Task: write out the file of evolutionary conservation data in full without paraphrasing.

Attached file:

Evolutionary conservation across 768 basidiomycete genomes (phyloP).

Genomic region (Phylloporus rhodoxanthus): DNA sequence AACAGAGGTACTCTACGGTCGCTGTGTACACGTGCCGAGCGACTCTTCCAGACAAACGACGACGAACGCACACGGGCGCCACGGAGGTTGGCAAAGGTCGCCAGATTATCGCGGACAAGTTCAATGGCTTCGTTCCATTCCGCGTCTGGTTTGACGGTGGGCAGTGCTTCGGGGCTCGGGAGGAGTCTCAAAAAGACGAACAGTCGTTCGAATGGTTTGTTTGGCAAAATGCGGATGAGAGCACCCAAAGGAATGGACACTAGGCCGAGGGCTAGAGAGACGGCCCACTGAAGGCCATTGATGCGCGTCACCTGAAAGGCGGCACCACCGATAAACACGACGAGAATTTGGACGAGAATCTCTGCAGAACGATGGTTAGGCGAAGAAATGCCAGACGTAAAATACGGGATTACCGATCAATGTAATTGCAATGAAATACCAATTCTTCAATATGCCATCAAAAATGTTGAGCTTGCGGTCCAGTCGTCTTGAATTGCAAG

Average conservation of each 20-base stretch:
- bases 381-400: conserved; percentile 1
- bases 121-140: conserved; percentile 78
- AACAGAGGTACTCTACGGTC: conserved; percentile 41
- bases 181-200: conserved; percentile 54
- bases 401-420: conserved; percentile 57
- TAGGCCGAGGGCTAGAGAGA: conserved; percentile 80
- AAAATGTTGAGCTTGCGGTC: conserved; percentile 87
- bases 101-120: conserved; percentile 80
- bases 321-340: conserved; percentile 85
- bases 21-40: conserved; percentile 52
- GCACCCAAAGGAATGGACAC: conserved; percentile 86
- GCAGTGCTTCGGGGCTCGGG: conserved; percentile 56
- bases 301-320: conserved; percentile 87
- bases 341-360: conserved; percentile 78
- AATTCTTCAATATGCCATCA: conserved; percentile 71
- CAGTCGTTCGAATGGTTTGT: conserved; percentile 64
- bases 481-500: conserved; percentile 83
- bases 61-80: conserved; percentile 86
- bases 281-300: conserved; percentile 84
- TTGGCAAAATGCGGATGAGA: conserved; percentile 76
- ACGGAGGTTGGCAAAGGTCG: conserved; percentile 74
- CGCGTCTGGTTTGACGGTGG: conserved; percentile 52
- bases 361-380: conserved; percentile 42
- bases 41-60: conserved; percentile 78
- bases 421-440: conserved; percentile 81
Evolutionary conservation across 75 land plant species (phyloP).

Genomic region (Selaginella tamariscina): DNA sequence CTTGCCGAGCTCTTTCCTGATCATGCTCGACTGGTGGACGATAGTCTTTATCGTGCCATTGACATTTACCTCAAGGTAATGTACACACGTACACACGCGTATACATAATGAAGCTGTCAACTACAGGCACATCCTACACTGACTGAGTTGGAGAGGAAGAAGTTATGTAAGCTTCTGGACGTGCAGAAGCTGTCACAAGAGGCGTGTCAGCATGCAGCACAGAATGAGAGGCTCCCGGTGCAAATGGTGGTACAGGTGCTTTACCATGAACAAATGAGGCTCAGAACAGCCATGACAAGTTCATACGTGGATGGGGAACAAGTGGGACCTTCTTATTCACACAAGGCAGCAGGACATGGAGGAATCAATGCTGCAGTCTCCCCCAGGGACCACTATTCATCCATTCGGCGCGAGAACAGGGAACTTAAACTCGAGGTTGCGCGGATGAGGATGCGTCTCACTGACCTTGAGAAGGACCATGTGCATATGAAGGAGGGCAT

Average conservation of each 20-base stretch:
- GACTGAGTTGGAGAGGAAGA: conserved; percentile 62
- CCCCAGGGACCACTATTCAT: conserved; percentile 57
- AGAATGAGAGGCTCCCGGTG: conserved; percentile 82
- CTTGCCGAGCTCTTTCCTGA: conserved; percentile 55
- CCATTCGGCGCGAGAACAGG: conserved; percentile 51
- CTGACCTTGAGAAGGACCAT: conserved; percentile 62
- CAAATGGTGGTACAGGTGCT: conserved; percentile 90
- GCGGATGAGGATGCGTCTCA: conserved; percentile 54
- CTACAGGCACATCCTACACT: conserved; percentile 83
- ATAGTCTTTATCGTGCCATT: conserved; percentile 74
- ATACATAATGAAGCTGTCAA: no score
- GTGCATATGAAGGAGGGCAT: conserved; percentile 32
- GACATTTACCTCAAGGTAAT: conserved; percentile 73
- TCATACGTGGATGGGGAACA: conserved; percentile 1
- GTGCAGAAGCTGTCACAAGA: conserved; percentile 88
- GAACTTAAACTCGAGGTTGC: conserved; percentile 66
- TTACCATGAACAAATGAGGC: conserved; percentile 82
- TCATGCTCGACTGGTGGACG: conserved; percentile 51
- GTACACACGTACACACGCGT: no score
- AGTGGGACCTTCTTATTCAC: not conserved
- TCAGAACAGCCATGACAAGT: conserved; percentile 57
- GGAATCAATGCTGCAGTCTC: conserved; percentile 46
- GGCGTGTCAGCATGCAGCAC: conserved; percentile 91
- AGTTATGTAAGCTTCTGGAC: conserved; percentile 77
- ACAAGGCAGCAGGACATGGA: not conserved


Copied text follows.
Evolutionary conservation across 768 basidiomycete genomes (phyloP).

Genomic region (Phylloporus rhodoxanthus): DNA sequence AACAGAGGTACTCTACGGTCGCTGTGTACACGTGCCGAGCGACTCTTCCAGACAAACGACGACGAACGCACACGGGCGCCACGGAGGTTGGCAAAGGTCGCCAGATTATCGCGGACAAGTTCAATGGCTTCGTTCCATTCCGCGTCTGGTTTGACGGTGGGCAGTGCTTCGGGGCTCGGGAGGAGTCTCAAAAAGACGAACAGTCGTTCGAATGGTTTGTTTGGCAAAATGCGGATGAGAGCACCCAAAGGAATGGACACTAGGCCGAGGGCTAGAGAGACGGCCCACTGAAGGCCATTGATGCGCGTCACCTGAAAGGCGGCACCACCGATAAACACGACGAGAATTTGGACGAGAATCTCTGCAGAACGATGGTTAGGCGAAGAAATGCCAGACGTAAAATACGGGATTACCGATCAATGTAATTGCAATGAAATACCAATTCTTCAATATGCCATCAAAAATGTTGAGCTTGCGGTCCAGTCGTCTTGAATTGCAAG

Average conservation of each 20-base stretch:
- bases 381-400: conserved; percentile 1
- bases 121-140: conserved; percentile 78
- AACAGAGGTACTCTACGGTC: conserved; percentile 41
- bases 181-200: conserved; percentile 54
- bases 401-420: conserved; percentile 57
- TAGGCCGAGGGCTAGAGAGA: conserved; percentile 80
- AAAATGTTGAGCTTGCGGTC: conserved; percentile 87
- bases 101-120: conserved; percentile 80
- bases 321-340: conserved; percentile 85
- bases 21-40: conserved; percentile 52
- GCACCCAAAGGAATGGACAC: conserved; percentile 86
- GCAGTGCTTCGGGGCTCGGG: conserved; percentile 56
- bases 301-320: conserved; percentile 87
- bases 341-360: conserved; percentile 78
- AATTCTTCAATATGCCATCA: conserved; percentile 71
- CAGTCGTTCGAATGGTTTGT: conserved; percentile 64
- bases 481-500: conserved; percentile 83
- bases 61-80: conserved; percentile 86
- bases 281-300: conserved; percentile 84
- TTGGCAAAATGCGGATGAGA: conserved; percentile 76
- ACGGAGGTTGGCAAAGGTCG: conserved; percentile 74
- CGCGTCTGGTTTGACGGTGG: conserved; percentile 52
- bases 361-380: conserved; percentile 42
- bases 41-60: conserved; percentile 78
- bases 421-440: conserved; percentile 81
Evolutionary conservation across 75 land plant species (phyloP).

Genomic region (Selaginella tamariscina): DNA sequence CTTGCCGAGCTCTTTCCTGATCATGCTCGACTGGTGGACGATAGTCTTTATCGTGCCATTGACATTTACCTCAAGGTAATGTACACACGTACACACGCGTATACATAATGAAGCTGTCAACTACAGGCACATCCTACACTGACTGAGTTGGAGAGGAAGAAGTTATGTAAGCTTCTGGACGTGCAGAAGCTGTCACAAGAGGCGTGTCAGCATGCAGCACAGAATGAGAGGCTCCCGGTGCAAATGGTGGTACAGGTGCTTTACCATGAACAAATGAGGCTCAGAACAGCCATGACAAGTTCATACGTGGATGGGGAACAAGTGGGACCTTCTTATTCACACAAGGCAGCAGGACATGGAGGAATCAATGCTGCAGTCTCCCCCAGGGACCACTATTCATCCATTCGGCGCGAGAACAGGGAACTTAAACTCGAGGTTGCGCGGATGAGGATGCGTCTCACTGACCTTGAGAAGGACCATGTGCATATGAAGGAGGGCAT

Average conservation of each 20-base stretch:
- GACTGAGTTGGAGAGGAAGA: conserved; percentile 62
- CCCCAGGGACCACTATTCAT: conserved; percentile 57
- AGAATGAGAGGCTCCCGGTG: conserved; percentile 82
- CTTGCCGAGCTCTTTCCTGA: conserved; percentile 55
- CCATTCGGCGCGAGAACAGG: conserved; percentile 51
- CTGACCTTGAGAAGGACCAT: conserved; percentile 62
- CAAATGGTGGTACAGGTGCT: conserved; percentile 90
- GCGGATGAGGATGCGTCTCA: conserved; percentile 54
- CTACAGGCACATCCTACACT: conserved; percentile 83
- ATAGTCTTTATCGTGCCATT: conserved; percentile 74
- ATACATAATGAAGCTGTCAA: no score
- GTGCATATGAAGGAGGGCAT: conserved; percentile 32
- GACATTTACCTCAAGGTAAT: conserved; percentile 73
- TCATACGTGGATGGGGAACA: conserved; percentile 1
- GTGCAGAAGCTGTCACAAGA: conserved; percentile 88
- GAACTTAAACTCGAGGTTGC: conserved; percentile 66
- TTACCATGAACAAATGAGGC: conserved; percentile 82
- TCATGCTCGACTGGTGGACG: conserved; percentile 51
- GTACACACGTACACACGCGT: no score
- AGTGGGACCTTCTTATTCAC: not conserved
- TCAGAACAGCCATGACAAGT: conserved; percentile 57
- GGAATCAATGCTGCAGTCTC: conserved; percentile 46
- GGCGTGTCAGCATGCAGCAC: conserved; percentile 91
- AGTTATGTAAGCTTCTGGAC: conserved; percentile 77
- ACAAGGCAGCAGGACATGGA: not conserved